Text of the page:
I was really surprised at how long the trip was to get to this lovely island. I left home at 8.40 am and was in my guest house at 3 pm. This included a 1-hour car ride to Gatwick then 2 hours on a plane to Glasgow. 20 minutes waiting for the hire car, then a 20-minute drive and a piece to camera at Greenock.

Next was a 20-minute ferry ride to Dunoon, then a lovely 40-minute drive over the mountains to another Ferry, less than 5 minutes (where Ali made us a cup of tea), then a further 30-minute drive to Rothesay, the main town on The Isle Of Bute.

We stayed at the Ivybank Villa and were very well looked after by Tom & Tina, who both cook a fabulous breakfast. They even let us do a piece to camera in a bath full of seaweed. Apparently, it’s good for your skin…

The next day we set off to explore the island, looking for lovely scenic shots and the occasional piece to camera. The island is beautiful and very unspoilt once you get out of Rothsay. We were looking for a farm called Plan farm, to the south of the island and a couple who left Somerset twenty years ago to pursue a farmers dream. Brian & Janet Hill sold a publishing business in Frome and moved the whole family north to become farmers (although both had farming blood in them by way of parents). They have been very successful, and whilst Janet looks after the sheep and lambs, Brian looks after the cattle and the new arm of the business, sausage making and smoking.

We filmed Brian in his smoker and tasted his award-winning and very famous ‘Sleeping Warrior’ sausage, named after a range of mountains Brian can see from his office. Meanwhile, Janet rounded up her sheep with the aid of 2 fabulous sheepdogs and a handy quad bike.

I was here not only to film but also to attend and also cook at the world-famous Eat Bute food festival. A celebration of all the island produces from chilli relishes to local vegetables and edible seaweed products. I even bumped into fellow chef Jeremy Lee who was cooking for the Marquis Of Bute on a Friday evening.

I was also given the challenge of cooking seaweed, yes seaweed. I have only ever used the stuff to garnish plates of oysters. Then the only real reason was the fact that plunged into boiling water certain varieties such as Bladderwrack and Spirol Wrack turn the most amazing green colour.

I met Ian Mckellar, a seaweed gatherer on a stretch of amazing coastline to harvest some of the edible varieties of seaweed.

I decided to cook with Spirol Wrack, top left and sea noodles, a type of seagrass that can grow up to 30 feet in length.

So off to the Eat Bute Fair and to the Mount Stewart House, where I took a little of Brian’s sausage and sautéed with a little chilli, ginger, red onions, and garlic. Added sliced sausages, cooked langoustine and blanched Spirol Wrack and cooked for a couple of minutes. Then finished with soy sauce and fresh coriander. I did cook a separate dish but added the sea noodles (grass) instead of the Spirol Wrack. The assembled group of people seemed to enjoy it very much, and I have to say it was pretty good and a dish I will cook again, perhaps for the family.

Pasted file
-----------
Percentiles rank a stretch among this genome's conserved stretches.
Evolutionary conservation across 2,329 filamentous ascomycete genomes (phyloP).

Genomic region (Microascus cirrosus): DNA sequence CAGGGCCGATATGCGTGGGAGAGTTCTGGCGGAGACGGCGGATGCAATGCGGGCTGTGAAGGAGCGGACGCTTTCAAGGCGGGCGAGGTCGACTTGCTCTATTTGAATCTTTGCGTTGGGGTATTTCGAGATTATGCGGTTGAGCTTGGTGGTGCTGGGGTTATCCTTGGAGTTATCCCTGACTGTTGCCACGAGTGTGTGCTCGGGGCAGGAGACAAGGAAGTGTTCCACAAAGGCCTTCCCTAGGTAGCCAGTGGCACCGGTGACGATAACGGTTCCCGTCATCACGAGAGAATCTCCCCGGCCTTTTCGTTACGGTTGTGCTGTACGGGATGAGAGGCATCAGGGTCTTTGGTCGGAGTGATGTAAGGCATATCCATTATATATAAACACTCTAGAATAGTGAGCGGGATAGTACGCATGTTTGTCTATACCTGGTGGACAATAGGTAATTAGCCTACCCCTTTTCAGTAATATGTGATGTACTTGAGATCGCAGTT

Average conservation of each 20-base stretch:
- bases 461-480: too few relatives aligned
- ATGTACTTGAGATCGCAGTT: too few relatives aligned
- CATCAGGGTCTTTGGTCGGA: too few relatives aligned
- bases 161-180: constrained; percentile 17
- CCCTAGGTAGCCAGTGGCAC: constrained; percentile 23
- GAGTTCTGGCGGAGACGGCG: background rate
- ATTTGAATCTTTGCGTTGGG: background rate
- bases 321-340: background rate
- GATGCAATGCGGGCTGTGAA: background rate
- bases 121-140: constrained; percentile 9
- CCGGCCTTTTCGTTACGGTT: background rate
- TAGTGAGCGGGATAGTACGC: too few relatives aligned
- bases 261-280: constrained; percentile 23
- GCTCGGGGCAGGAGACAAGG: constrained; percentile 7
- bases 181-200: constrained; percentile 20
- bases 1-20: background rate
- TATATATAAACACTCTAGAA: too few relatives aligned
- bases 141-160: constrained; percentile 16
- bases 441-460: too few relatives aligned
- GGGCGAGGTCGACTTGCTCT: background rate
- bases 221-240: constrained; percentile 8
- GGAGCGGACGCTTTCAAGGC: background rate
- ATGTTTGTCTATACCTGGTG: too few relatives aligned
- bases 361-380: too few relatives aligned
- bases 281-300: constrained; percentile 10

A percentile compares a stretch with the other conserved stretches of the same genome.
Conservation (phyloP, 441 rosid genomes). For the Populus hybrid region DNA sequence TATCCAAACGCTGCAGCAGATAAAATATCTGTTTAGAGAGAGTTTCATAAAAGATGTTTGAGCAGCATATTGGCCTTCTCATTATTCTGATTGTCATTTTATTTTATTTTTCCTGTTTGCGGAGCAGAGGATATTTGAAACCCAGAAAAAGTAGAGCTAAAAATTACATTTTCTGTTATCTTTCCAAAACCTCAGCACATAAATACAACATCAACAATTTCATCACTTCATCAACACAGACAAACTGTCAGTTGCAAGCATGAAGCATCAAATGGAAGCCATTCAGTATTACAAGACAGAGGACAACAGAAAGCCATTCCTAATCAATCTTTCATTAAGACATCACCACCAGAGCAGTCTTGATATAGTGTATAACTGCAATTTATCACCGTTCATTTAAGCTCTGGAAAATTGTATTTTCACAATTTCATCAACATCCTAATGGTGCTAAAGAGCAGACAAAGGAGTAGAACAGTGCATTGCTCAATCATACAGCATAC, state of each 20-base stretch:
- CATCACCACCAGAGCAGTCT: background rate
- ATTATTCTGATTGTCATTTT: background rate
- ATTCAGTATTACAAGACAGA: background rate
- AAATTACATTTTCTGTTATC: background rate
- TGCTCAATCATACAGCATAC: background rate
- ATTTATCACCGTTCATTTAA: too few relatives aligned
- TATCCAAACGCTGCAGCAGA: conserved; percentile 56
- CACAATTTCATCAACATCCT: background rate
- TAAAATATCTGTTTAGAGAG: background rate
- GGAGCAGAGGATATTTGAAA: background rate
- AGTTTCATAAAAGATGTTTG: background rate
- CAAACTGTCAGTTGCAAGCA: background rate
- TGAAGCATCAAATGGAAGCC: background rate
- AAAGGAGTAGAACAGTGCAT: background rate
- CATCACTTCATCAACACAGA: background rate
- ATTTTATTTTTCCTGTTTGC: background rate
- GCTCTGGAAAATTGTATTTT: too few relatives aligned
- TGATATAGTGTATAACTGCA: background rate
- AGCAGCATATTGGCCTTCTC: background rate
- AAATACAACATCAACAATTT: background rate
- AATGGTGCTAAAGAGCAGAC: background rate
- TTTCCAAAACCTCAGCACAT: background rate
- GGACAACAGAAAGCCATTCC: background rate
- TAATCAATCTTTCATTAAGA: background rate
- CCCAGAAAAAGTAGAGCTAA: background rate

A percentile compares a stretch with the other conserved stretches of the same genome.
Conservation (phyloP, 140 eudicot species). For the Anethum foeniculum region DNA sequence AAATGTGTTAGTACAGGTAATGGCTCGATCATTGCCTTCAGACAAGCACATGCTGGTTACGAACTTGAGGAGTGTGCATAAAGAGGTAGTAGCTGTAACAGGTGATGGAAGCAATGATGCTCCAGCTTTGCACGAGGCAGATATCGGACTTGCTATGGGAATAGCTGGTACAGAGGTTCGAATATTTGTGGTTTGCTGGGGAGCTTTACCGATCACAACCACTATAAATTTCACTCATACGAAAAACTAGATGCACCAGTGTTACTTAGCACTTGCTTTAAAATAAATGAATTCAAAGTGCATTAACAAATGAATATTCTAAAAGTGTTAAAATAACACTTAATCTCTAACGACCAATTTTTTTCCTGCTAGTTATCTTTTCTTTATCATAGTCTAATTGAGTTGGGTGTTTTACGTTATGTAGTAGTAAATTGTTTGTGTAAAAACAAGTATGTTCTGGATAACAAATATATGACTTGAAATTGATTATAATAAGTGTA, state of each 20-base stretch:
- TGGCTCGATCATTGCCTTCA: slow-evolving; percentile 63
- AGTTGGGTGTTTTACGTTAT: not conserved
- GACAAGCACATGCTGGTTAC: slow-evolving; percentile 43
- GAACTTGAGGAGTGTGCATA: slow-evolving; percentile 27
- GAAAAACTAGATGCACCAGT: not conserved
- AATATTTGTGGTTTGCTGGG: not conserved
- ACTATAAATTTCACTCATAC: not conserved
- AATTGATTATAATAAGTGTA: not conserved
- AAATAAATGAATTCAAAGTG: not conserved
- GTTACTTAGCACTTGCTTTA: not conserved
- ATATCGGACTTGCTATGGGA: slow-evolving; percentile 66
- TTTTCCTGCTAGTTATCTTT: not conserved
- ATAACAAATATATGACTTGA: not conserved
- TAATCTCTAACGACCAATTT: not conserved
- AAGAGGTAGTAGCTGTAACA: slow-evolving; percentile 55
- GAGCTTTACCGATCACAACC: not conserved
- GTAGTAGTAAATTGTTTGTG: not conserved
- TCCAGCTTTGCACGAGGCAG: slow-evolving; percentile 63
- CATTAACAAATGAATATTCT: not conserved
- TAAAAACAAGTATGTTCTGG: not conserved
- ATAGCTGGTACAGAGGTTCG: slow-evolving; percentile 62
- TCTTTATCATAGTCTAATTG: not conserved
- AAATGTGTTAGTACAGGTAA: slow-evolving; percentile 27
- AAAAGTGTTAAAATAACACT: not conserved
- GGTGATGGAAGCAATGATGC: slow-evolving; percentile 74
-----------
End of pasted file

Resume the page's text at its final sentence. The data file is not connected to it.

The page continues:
Back to the seaweed bath. Well, against my better judgement, I was press-ganged into trying out the bath by the director Janice. As you can see, it was an experience, something that I will remember for many a year. In fact, I did feel really good after, whether it was because it was different or just weird, but I can recommend it. Ian sells packs of air-dried seaweed by mail order, dried at his beachside camp seaweed.

Eating out in Rothesay is rather limited. There is, of course, the run of the mill Chinese and Indian fare. But we did find two pretty good restaurants. The Waterfront Bistro, simple local ingredients cooked well and the Brechins Bistro, again simple well-cooked food by a husband and wife team, both nice and friendly.

After another good nights sleep and another gut-busting breakfast, we headed off on the ferry to Greenock, then back to Glasgow and home. Another interesting trip and the food and island is very interesting, the people really friendly. I will definitely be back if it’s only for breakfast at the Ivybank…

My special thanks to all the staff and organisers at the Eat Bute festival for all the help and sorting out when a film crew arrives, also Johnny Bute for allowing us to use his stunning home. Also sorry to the lady and gentleman who I accidently spilt coffee over in Glasgow airport and the incredible nice Starbuck’s girls who gave me a new coffee for free.

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